This outfit was planned for a Victorian picnic on the Isle of Wight. As mentioned in my previous post, I had chosen to make a Garibaldi blouse to wear with a crinoline skirt. I felt that this 1860s fashion was perfect for the relaxed atmosphere of a picnic as well as being light and comfortable for wearing outdoors in hot weather. I used Truly Victorian's TV441 1861 Garibaldi Blouse Pattern to draft the blouse and then added my own touch by hand embroidering the front yoke panels.
To do this I took another piece of the same cotton, wider than the pattern piece and created rows of tiny vertical pin tucks. Between these I removed some of the vertical threads to create drawn-thread embroidery. I then cut out the pattern piece from these prepared pieces of fabric and basted them to the plain cotton piece for support and made up the blouse as per the instructions.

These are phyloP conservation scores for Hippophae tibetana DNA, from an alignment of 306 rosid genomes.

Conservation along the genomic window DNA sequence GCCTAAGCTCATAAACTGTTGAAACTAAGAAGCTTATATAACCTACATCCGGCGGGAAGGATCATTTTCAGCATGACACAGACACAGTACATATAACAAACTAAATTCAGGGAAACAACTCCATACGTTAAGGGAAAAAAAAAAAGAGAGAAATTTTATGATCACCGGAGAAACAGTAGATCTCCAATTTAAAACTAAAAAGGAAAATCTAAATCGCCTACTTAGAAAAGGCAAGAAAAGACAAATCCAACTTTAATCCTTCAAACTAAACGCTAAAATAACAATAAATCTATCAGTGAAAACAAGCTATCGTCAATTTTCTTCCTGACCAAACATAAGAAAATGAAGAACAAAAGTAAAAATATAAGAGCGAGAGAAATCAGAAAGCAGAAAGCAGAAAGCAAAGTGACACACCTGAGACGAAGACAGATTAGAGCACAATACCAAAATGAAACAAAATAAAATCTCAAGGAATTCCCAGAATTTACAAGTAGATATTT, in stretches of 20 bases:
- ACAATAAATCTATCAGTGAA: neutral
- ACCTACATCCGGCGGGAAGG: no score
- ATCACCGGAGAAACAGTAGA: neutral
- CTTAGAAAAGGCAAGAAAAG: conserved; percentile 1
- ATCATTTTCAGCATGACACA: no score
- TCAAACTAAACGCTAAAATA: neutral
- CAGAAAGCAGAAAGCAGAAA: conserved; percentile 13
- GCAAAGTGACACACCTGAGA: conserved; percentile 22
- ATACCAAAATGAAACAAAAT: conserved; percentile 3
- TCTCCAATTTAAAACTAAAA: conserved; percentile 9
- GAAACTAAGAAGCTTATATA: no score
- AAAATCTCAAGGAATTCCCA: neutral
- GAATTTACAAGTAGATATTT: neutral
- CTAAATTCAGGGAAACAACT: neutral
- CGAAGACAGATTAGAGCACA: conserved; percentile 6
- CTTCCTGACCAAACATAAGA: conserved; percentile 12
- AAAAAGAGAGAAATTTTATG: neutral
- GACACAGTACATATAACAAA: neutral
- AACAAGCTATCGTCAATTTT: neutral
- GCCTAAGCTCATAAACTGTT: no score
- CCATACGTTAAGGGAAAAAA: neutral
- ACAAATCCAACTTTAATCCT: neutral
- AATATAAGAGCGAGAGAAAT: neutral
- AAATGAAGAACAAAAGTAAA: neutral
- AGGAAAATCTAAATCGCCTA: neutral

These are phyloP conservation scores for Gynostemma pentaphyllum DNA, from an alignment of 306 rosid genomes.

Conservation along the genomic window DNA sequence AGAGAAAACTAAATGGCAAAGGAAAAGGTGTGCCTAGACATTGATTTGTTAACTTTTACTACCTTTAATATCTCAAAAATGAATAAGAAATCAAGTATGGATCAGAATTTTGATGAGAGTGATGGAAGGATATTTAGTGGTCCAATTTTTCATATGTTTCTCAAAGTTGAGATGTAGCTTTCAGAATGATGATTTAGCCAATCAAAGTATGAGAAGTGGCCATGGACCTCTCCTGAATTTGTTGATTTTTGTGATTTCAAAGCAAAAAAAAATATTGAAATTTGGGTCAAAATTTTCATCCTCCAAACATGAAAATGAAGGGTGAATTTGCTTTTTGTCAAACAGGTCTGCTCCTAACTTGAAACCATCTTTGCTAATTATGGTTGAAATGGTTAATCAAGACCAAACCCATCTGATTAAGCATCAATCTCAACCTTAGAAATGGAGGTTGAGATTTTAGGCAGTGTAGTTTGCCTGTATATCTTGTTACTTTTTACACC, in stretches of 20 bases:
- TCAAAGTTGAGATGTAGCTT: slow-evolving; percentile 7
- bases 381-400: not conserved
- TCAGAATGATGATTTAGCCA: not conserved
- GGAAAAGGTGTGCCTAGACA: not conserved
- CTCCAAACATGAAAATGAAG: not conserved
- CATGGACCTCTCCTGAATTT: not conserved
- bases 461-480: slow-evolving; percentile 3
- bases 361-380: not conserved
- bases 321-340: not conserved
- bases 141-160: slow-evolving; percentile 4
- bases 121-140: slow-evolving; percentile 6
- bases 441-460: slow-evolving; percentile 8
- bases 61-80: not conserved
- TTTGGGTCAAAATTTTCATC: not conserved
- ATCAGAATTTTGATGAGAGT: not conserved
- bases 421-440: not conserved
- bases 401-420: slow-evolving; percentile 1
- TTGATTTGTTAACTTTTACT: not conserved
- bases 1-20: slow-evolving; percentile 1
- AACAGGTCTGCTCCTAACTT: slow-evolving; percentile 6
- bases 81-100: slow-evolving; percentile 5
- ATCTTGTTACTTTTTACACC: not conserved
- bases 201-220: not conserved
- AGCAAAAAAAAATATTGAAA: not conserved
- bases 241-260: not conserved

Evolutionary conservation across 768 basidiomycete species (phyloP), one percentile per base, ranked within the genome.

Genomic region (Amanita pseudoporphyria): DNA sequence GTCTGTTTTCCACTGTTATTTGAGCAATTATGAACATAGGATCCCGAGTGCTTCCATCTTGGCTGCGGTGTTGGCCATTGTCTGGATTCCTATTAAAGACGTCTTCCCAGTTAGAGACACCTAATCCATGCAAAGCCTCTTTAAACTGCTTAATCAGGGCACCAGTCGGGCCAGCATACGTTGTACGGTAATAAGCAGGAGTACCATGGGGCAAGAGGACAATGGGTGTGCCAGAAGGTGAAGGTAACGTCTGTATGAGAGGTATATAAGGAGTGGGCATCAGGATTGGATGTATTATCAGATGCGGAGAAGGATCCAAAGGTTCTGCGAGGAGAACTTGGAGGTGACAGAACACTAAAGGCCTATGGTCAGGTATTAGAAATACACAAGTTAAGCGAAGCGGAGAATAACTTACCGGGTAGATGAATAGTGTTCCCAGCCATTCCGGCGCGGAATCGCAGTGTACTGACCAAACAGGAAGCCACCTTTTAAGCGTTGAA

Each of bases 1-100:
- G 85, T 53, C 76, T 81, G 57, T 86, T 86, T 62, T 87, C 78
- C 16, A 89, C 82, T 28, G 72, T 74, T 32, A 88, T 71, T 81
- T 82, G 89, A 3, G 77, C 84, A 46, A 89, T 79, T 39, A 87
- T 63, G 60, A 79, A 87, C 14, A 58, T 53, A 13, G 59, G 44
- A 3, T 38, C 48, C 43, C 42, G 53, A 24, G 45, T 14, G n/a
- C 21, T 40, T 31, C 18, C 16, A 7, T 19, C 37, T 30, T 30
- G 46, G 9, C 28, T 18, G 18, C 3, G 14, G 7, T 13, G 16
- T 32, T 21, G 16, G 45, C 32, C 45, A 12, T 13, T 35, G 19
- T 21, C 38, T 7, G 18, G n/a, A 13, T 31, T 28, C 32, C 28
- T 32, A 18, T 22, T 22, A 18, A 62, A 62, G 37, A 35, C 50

I wore the blouse with a very large pleated crinoline skirt. I miscalculated when I was cutting the skirt and accidentally made it up with four panels ( cut from the full width of my cotton-rich curtaining fabric) when I only really needed three. The result is a luxuriously full skirt that really captures the size and scale of an 1860s skirt even when worn over a smaller, round crinoline. It is heavy to wear but I enjoy the look that it creates. I finished the waist with a sash sewn from pleated cheap pashmina scarves.
And doesn't it look beautiful set against the sea...If only this photograph was a painting!
Perhaps something like this by Eugène Louis Boudin
The Beach at Trouville, the Empress Eugénie